6: Reason, Appetite & Desire


Saint Augustine

Key Terms

Tripartite Soul
Allegory of the Chariot

  • Read and analyze a description of philosophical thought
  • Articulate key conceptual distinctions between classical notions of the self
  • Demonstrate knowledge of the tripartite soul and how Augustine reconciles Christianity with the Platonic notion of the soul.

I. What is the Self?

  • Know Thyself
  • Does it stay the same over time?
  • Is Self the same as Soul?
  • Is Self the same as Body?
  • How does your Self differ from other Selves?

II. Socrates on the Self

  • Focus: Who we are and who we should be
  • Soul is separate from the body
  • Soul is immortal
  • Dualism of reality and self

III. Plato on the Self

  • A. Difficulties with Socrates' View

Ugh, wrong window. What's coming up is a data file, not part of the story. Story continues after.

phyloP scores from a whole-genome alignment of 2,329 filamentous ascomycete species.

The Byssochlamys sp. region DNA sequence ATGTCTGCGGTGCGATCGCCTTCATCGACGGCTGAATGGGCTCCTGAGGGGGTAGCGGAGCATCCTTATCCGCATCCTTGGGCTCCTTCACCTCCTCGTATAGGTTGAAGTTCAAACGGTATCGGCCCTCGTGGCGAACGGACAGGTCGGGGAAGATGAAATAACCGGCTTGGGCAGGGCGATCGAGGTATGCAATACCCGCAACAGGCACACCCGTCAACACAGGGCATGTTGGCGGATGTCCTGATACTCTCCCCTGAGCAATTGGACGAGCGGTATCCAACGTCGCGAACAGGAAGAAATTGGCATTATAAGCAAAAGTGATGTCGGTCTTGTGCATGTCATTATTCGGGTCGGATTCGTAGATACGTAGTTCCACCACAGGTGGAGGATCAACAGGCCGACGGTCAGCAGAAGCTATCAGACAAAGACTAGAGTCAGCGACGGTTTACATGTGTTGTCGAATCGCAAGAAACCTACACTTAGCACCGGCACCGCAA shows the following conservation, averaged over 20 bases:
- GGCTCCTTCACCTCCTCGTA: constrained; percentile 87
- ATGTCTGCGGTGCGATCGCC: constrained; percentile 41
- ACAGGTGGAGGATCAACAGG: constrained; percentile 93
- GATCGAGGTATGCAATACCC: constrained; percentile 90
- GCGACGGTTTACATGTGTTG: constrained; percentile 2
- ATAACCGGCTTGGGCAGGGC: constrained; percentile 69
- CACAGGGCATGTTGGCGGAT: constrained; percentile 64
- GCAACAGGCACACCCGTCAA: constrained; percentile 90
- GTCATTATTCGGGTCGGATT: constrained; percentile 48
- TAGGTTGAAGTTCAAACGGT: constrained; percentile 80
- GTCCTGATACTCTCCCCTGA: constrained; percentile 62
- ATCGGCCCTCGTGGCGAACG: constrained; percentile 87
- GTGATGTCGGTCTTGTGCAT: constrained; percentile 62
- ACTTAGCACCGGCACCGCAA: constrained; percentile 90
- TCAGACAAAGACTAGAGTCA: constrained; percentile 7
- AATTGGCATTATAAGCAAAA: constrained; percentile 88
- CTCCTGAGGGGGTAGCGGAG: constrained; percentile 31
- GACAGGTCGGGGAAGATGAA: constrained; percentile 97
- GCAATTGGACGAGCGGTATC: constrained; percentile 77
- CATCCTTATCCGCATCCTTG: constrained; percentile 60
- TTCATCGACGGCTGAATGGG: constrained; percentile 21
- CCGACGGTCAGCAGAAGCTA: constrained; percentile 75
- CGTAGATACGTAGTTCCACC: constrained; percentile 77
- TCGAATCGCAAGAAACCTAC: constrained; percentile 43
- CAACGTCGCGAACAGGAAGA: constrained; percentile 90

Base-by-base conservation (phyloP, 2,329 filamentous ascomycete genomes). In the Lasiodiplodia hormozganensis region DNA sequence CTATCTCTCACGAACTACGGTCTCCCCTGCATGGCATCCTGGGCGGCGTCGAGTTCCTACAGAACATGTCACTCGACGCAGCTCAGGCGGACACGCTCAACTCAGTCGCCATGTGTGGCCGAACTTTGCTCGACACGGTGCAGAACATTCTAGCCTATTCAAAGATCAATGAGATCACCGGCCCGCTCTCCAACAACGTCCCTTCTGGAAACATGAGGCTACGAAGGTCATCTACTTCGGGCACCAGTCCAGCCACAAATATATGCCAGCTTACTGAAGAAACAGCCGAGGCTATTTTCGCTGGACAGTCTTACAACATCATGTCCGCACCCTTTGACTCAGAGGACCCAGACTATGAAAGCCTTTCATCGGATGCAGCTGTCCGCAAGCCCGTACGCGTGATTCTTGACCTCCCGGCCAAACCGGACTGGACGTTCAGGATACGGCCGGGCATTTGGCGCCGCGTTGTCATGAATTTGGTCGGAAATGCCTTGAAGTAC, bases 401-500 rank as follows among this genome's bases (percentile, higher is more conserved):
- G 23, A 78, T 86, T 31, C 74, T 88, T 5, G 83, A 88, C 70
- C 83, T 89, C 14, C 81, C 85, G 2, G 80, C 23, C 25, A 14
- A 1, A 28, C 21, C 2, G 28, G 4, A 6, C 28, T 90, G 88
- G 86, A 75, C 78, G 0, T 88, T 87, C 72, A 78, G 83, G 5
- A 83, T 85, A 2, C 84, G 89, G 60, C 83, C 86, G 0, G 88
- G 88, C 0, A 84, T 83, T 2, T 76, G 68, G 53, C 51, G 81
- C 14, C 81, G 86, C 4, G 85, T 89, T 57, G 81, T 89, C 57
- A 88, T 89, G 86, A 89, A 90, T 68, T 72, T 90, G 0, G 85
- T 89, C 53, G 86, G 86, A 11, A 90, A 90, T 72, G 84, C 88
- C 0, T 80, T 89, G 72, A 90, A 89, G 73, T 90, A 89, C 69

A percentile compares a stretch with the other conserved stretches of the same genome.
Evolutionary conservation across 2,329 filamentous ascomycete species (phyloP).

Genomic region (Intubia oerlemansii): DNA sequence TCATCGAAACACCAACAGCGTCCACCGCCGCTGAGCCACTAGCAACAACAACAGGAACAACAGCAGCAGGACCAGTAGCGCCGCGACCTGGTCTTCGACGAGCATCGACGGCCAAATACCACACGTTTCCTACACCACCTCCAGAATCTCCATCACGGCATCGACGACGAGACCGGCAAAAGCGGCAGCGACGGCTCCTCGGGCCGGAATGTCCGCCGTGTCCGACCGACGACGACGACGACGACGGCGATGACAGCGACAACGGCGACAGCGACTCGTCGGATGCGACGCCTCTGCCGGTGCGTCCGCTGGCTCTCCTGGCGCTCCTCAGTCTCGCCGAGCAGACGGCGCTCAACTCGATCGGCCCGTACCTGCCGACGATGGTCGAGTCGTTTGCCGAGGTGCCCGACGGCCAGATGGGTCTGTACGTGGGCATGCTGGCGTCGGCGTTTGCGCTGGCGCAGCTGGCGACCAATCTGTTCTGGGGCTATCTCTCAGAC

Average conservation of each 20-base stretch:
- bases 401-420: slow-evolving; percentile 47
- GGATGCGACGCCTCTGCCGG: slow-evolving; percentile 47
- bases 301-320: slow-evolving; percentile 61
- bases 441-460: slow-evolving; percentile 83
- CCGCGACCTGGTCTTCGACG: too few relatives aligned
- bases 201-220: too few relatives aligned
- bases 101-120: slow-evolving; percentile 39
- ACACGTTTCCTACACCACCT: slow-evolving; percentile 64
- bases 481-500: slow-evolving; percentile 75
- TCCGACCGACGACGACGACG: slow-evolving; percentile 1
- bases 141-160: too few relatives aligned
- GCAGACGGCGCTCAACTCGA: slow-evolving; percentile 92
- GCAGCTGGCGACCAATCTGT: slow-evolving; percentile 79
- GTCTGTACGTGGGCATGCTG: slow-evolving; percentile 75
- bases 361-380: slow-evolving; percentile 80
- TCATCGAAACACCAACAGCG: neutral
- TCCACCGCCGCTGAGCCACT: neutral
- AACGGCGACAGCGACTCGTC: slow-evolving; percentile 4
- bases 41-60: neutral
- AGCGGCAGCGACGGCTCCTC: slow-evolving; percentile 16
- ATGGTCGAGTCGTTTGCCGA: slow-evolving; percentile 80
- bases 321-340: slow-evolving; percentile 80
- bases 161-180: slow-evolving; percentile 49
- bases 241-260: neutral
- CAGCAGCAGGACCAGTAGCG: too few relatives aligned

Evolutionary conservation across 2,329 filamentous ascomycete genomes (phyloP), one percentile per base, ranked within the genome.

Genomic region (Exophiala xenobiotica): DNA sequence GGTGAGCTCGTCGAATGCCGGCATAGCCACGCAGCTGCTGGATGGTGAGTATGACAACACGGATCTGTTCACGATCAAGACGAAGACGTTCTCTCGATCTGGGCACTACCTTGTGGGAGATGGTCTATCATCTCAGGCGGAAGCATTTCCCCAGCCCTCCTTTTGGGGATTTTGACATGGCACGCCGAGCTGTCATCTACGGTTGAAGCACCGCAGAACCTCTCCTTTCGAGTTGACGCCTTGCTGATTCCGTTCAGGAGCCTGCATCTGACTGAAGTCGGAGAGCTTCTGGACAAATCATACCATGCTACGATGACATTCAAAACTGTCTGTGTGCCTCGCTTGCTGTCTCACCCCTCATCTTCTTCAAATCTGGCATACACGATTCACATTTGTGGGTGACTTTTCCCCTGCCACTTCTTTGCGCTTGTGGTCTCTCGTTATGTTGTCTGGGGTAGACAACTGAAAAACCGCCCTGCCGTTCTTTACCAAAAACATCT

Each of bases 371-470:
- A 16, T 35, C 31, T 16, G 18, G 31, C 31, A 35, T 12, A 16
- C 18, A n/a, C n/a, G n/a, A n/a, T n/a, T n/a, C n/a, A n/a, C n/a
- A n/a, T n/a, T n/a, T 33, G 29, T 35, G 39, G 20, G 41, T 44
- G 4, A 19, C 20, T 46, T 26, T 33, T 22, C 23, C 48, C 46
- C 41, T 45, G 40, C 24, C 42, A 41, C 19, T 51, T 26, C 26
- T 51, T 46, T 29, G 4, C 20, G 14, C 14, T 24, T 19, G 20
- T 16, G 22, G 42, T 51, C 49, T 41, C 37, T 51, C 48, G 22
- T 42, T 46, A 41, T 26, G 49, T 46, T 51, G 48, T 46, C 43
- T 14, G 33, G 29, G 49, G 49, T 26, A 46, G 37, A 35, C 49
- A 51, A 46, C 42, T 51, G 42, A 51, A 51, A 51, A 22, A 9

• The soul/self changes
    • This doesn’t mean the soul isn’t immortal
  • B. Tripartite Soul
    • Reason - divine essence
    • Physical Appetite - biological needs
    • Spirit or Passion - emotions
  • C. Allegory of the Chariot
    • 2 horses
    • 1 charioteer
    • Struggle for control
    • Horses represent Appetite and Passion
    • Charioteer represents Reason

IV. Augustine

  • A. Reconciling Platonism and Christianity
    • Platonism and Christianity are natural partners
    • Augustine added Christianity to Plato’s ideas
    • Plato’s ideal world = heaven
    • Plato’s immortal souls striving for union through enlightenment = immortal souls striving for union with God through reason and faith
  • B. Augustine’s View of the Soul
    • Physical body is inferior to the soul
    • Early work: the body is a cage for the soul
    • Later work: the body is the spouse of the soul
    • What remained the same: the soul is separate from the body, and the body is inferior to the soul
  • C. How the Fall of Man Affects the Soul
    • The Fall of Man from God’s grace in the Garden of Eden affects both body and soul
    • When the soul is removed from perfection, it causes a yearning to return
    • When the body is removed from perfection, it becomes depraved

Logic Week 6: Post Hoc Ergo Propter Hoc